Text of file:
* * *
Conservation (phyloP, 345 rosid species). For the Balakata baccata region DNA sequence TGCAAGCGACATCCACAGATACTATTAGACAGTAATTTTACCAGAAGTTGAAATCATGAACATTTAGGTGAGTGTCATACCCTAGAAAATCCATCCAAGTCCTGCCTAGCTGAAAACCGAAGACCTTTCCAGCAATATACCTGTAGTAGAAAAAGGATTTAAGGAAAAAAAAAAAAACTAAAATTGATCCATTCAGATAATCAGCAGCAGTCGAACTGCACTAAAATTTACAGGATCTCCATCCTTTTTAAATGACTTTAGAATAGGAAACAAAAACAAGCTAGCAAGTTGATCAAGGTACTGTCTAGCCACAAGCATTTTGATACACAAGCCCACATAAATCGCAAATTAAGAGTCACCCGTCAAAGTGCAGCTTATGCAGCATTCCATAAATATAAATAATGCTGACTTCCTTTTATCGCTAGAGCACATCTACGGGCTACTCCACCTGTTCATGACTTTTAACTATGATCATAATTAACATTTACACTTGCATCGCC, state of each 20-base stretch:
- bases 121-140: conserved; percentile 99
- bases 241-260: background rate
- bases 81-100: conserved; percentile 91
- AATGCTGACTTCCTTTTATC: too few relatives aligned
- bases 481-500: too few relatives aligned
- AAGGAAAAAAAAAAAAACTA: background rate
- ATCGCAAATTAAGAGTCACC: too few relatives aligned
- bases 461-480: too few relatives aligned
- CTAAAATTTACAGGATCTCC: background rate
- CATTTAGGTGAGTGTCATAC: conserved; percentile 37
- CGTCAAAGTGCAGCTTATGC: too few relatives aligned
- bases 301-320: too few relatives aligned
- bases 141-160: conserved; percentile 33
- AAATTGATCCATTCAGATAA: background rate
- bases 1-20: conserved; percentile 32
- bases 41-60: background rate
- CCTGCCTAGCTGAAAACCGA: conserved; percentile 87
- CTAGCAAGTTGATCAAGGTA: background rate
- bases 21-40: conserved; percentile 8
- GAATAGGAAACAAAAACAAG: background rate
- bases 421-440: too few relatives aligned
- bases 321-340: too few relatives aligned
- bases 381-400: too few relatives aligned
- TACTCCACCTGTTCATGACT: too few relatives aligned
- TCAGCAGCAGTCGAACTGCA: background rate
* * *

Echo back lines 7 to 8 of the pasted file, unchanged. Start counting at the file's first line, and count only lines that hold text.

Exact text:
- AAGGAAAAAAAAAAAAACTA: background rate
- ATCGCAAATTAAGAGTCACC: too few relatives aligned